United States Joins Lawsuit Against Bay Area Sleep Clinics
SAN JOSE – The United States has joined a whistleblower action pending in the Northern District of California against the owners and operators of Bay Sleep Clinic and their related businesses, Qualium Corporation and Amerimed Corporation, announced United States Attorney Melinda Haag and U.S. Department of Health and Human Services Special Agent in Charge, Ivan Negroni.
The action alleges that Saratoga, Calif., residents Anooshiravan Mostowfipour, 57, and Tara Nader, 56, fraudulently billed the Medicare program for diagnostic sleep tests. Defendants Mostowfipour and Nader own Qualium Corporation, which operates sixteen sleep clinics doing business as Bay Sleep Clinic. The defendants also own Amerimed Corporation, which distributes durable medical equipment under the name Amerimed Sleep Diagnostics. The defendants are alleged to have billed Medicare for tests that were conducted at unapproved locations and performed by technicians lacking the licenses or certifications required by Medicare payment rules and regulations. The government also alleges that the defendants fraudulently billed Medicare for medical devices in violation of Medicare rules and regulations that prohibit providers of diagnostic sleep tests from supplying medical devices and from sharing a sleep laboratory location with a durable medical equipment supplier.
The whistleblower action, captioned United States ex rel. Dresser v. Qualium Corp., et al., Civil Action No. 12-1745 (N.D. Cal.), was filed under the qui tam provisions of the False Claims Act. The False Claims Act allows for private persons, such as Elma F. Dresser in this case, to file actions to provide the government information about wrongdoing. Under the statute, if it is established that a person has submitted or caused others to submit false or fraudulent claims to the United States, the government can recover treble damages and $5,500 to $11,000 for each false or fraudulent claim filed. If the government is successful in resolving or litigating its claims, the whistleblower who initiated the action can receive a share of between 15 percent to 25 percent of the amount recovered.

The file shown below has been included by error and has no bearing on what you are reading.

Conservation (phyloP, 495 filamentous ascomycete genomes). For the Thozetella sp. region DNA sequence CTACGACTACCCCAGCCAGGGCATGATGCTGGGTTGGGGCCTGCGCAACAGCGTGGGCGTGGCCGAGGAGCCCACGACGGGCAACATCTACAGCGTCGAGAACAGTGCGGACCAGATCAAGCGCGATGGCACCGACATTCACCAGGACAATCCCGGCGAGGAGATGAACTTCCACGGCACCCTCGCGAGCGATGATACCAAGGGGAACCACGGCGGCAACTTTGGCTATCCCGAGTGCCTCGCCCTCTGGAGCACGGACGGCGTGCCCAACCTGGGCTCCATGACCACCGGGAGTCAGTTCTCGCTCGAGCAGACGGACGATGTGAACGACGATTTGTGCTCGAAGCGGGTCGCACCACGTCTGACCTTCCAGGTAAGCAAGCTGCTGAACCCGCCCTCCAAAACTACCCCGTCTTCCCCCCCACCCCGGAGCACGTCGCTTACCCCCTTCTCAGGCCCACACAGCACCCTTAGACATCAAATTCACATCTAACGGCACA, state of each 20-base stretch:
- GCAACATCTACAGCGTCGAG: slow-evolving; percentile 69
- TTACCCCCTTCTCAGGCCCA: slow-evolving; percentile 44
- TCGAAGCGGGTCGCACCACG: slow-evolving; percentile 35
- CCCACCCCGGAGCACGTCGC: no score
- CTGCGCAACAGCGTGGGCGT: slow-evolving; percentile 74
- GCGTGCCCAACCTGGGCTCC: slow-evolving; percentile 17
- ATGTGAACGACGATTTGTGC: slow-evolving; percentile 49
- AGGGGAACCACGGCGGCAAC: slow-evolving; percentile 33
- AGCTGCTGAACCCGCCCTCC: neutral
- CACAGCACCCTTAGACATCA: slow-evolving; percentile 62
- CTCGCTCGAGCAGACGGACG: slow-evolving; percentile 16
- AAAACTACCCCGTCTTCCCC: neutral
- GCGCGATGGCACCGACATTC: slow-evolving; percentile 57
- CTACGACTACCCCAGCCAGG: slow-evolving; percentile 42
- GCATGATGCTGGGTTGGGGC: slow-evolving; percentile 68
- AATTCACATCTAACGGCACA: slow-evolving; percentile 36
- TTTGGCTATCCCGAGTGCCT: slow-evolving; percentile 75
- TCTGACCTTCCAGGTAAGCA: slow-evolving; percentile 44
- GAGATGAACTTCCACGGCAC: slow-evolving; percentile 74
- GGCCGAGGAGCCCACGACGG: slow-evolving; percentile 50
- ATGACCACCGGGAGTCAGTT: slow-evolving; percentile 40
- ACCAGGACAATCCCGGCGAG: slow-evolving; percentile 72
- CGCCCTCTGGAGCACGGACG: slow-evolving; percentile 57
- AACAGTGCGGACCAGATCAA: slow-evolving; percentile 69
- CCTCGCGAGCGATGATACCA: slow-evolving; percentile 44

The whistleblower action in this case contained additional allegations. However, the United States is intervening only with regard to allegations that Qualium Corporation (doing business as Bay Sleep Clinic), Amerimed Corporation (doing business as Amerimed Sleep Diagnostics), Tara Nader, and Anooshiravan Mostowfipour submitted false claims to Medicare for durable medical equipment and for sleep tests performed at unapproved locations or by unqualified technicians. The United States is not pursuing the whistleblower’s additional claims against the third-party company used by the defendants to submit claims to Medicare nor claims regarding alleged improper payments made by the defendants to medical providers.
Assistant U.S. Attorney Kimberly Friday is handling the case, with assistance from Financial Fraud Investigator Michael Zehr. The investigation was conducted by the U.S. Attorney’s Office for the Northern District of California and the Office of Inspector General of the Department of Health and Human Services.
The claims asserted in the complaint are allegations only, and there has been no determination of liability.